Rushmore (1998) Review

Rushmore (1998)
Director: Wes Anderson

Screenwriters: Wes Anderson, Owen Wilson
Starring: Jason Schwartzman, Bill Murray, Olivia Williams, Brian Cox, Luke Wilson

Following on from the relative success of his debut Bottle Rocket, famed film auteur Wes Anderson developed a more distinctive style with his follow-up, 1998’s Rushmore. Rushmore stars Jason Schwartzman as fifteen year old Max Fischer in his film debut; a teenager who is focused more on his extra-curricular activities than his studies at the prestigious Rushmore school, much to the chagrin of the school’s staff.

Rushmore was the first of Anderson’s films to receive an overwhelming positive response from both critics and audiences. Although receiving relatively middling returns from the box office ($17.2million from a $9million budget) it has become something of a cult hit in the two decades since its release. Caroline Westbrook, in Empire, was full of praise for Rushmore, describing it as an “Offbeat and off centre high-school movie with acerbic one liners delivered by a superb cast. A real treat”. Westbrook also noted the strength of Bill Murray’s supporting performance and Schwartzman’s lead role as Max. Rushmore has gone on to feature in several “Best of” lists for films from the 1990s, including one put together by Rolling Stone.

The casting, as referenced by Westbrook in her Empire review, is one of Rushmore’s greatest strengths, with the central trio of Schwartzman, Murray and Olivia Williams each offering exceptional turns. Schwartzman and Murray have both worked extensively with Anderson in the years following Rushmore’s release, with Murray appearing in every Wes Anderson directed film from Rushmore onwards.

Murray plays the entrepreneur Herman Bloom, who strikes up an unlikely friendship with Max Fischer (Schwartzman) due in part to the disappointment he has in his children. As the film progresses and Max becomes fond of Rosemary Cross (Williams), the pair become love rivals and the fluctuating nature of the pair’s relationship forms much of the film’s core, with Schwartzman and Murray bouncing off each other terrifically. Olivia Williams is also a fine foil for Schwartzman and initially sympathises with Fischer before becoming increasingly put out by his antics and efforts for her attention. Brian Cox (The Bourne Franchise) also appears in a smaller supporting role as Dr Guggenheim, the principal of Rushmore who frequently butts heads with Max. While this role is slight, Cox offers a typically watchable performance, presenting his character’s substantial frustration at Max’s wasted academic potential.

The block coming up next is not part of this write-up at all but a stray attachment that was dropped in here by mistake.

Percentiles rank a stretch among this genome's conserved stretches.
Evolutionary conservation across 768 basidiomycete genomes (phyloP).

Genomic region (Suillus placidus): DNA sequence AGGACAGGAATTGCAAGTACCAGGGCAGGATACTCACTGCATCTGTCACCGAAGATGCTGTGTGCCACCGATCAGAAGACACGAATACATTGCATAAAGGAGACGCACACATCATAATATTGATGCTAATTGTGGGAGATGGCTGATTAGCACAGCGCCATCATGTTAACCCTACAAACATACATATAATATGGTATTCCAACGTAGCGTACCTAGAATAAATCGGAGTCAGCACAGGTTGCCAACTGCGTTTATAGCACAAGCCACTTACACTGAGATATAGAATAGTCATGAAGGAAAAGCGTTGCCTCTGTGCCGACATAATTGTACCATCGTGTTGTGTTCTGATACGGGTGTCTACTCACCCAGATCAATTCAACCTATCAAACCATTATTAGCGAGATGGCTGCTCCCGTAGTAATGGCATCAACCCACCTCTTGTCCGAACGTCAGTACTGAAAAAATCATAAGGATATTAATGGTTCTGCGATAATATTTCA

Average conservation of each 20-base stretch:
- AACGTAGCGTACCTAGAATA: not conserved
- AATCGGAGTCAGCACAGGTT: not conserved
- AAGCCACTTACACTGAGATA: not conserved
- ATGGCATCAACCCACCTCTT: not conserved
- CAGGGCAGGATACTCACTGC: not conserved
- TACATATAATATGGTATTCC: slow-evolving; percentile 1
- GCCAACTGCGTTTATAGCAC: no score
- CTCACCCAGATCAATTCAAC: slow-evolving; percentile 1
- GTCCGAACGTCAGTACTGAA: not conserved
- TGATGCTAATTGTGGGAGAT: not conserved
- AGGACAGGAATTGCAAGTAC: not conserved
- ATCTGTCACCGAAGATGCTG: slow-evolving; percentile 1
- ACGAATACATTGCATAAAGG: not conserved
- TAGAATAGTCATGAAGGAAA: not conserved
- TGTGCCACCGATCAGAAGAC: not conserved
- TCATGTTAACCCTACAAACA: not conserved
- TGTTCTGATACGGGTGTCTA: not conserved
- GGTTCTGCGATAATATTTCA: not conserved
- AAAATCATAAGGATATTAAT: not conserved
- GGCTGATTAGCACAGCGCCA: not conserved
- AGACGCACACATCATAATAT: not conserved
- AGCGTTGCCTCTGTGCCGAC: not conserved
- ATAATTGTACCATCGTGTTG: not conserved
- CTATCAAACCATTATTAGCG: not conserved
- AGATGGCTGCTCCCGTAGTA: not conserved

Anderson’s musical cues, which have become synonymous with his work, are employed to great effect in Rushmore, with period music from The Kinks, Cat Stevens, The Faces and John Lennon used throughout. The filmmaker had initially planned to soundtrack the film exclusively with the music of The Kinks, but later decided against this idea, instead employing this technique for a large part of the soundtrack on The Darjeeling Limited (2007).

Another clear strength of Rushmore is in its screenplay, which Wes Anderson co-wrote with frequent collaborator and Bottle Rocket co-writer Owen Wilson. While their feature debut Bottle Rocket in many ways feels more conventional than subsequent films, Rushmore indicates the pair’s transition into the whimsical, with this sophomore feature’s quirky style of humour and dialogue being exactly what Anderson’s films would become synonymous with in later years. Anderson’s distinctive visual palette is also more obvious here, with long-time collaborator Robert Yeoman bringing a typically Andersonian autumnal feel to the film through his unique cinematography.

While leaving a relatively small dent at the box office upon release, Rushmore has since become one of Wes Anderson’s most recognisable works, and in the context of his filmography functions as a clear transition between Bottle Rocket and his wider portfolio, with his trademark visual palette and brand of humour shining throughout. The cast are constant delight with a star making turn from Jason Schwartzman, and while Rushmore may not be as instantly quotable as the Anderson’s later releases The Grand Budapest Hotel and The Royal Tenenbaums, it is a fine coming of age tale nonetheless; a film that has held up well in the two decades since its release and will likely garner fans for years to come. A fine starting point for those wanting to dive into the world of modern film authorship.

19/24



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